The Brazilian government predicts a 30 percent reduction in Amazon deforestation in 2023

The government reports that in the first six months of President Luiz Inácio Lula da Silva's tenure, deforestation in the Brazilian Amazon decreased by 33.6% compared to the same period in 2022.

Under President Bolsonaro, the rainforest shrunk by 2,649 square kilometers from January to June of this year, compared to 3,988 square kilometers during the same period last year. The released satellite data from the government has not been independently verified. Lula has committed to eliminate deforestation by 2030.

The area of rainforest still alleged to have been lost under his rule is greater than three times the size of New York City, presenting him with a formidable obstacle to achieving this objective. Recent years have witnessed an alarming increase in deforestation. The Amazon rainforest is a crucial buffer in the struggle against climate change on a global scale.

Thursday, the Brazilian National Institute of Space Research (Inpe) presented new satellite data. The deforestation of the Amazon has attained a steady decline, Environment Minister Marina Silva told reporters. Inpe identified June as the month in which forest eradication decreased by a record 41% compared to the same period last year. Lula, who was inaugurated in January, has pledged to reverse the policies of his far-right predecessor, Jair Bolsonaro, who promoted mining on Amazonian indigenous lands.

In the beginning of this year, President Lula declared the creation of six new indigenous reserves and placed restrictions on commercial farming and mining in those areas. Indigenous elders expressed their satisfaction with the decision, but emphasized that additional land should be preserved. And while it was reported that the rate of deforestation had decreased, the figures showed that the number of fires had increased.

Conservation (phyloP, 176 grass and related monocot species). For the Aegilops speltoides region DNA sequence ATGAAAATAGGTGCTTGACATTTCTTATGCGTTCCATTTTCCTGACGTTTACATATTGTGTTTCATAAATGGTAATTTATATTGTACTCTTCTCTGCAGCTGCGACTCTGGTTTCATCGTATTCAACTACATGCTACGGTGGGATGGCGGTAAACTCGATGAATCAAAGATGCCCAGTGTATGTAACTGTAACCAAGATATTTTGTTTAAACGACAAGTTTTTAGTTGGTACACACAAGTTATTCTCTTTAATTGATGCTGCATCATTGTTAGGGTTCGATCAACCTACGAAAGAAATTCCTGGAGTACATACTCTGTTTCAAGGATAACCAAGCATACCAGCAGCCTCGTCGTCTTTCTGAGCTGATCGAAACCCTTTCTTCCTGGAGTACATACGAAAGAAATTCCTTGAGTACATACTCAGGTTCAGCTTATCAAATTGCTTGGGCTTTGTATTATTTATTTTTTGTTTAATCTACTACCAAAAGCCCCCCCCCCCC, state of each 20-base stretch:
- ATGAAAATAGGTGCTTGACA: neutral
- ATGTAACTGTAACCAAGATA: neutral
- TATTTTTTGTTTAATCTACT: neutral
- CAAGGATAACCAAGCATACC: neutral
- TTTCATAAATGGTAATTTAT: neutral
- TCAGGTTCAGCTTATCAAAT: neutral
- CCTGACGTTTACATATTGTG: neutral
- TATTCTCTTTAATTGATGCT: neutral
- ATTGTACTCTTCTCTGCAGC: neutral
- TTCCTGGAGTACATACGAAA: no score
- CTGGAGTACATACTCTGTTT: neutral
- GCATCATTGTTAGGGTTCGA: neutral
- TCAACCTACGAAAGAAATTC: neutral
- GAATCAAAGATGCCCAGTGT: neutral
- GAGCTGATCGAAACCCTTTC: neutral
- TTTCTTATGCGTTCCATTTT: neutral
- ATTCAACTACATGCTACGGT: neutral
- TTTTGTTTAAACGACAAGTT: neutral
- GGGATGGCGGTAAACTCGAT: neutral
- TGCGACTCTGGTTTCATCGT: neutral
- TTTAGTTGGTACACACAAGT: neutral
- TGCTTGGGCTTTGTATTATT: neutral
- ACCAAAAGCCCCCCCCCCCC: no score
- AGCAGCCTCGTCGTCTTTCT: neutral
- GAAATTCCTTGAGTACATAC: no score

Satellite monitoring identified 3,075 fires in the Amazon region during the month of June alone; this is the highest monthly total since 2007. Many of the fires, which have been related to the clearance of previously deforested areas, have been responsible for the release of huge volumes of carbon dioxide.

Lula, who once served as Brazil's president from 2003-2010, has also been advocating for the world's wealthiest countries to pay for a variety of conservation efforts focused on the Amazon rainforest. A study published in April by the Global Forest Watch surveillance network revealed that an area of tropical forest the size of Switzerland was lost globally as a result of the increased rate of tree clearing in the preceding year.

It was reported that almost 11 football pitches worth of forest were destroyed per minute in the year 2022, with Brazil being the country that contributed the most to the damage. It gave the impression that a political promise made by world leaders to cease deforestation at the United Nations Climate Change Conference in Glasgow in 2021 was a long way off from being fulfilled.

The Amazon is the largest rainforest on Earth, and Brazil is home to around sixty percent of its total area. It is sometimes referred to as "the lungs of the planet" because of the vast amount of trees that grow there. This is because trees are able to take in carbon dioxide and exhale oxygen.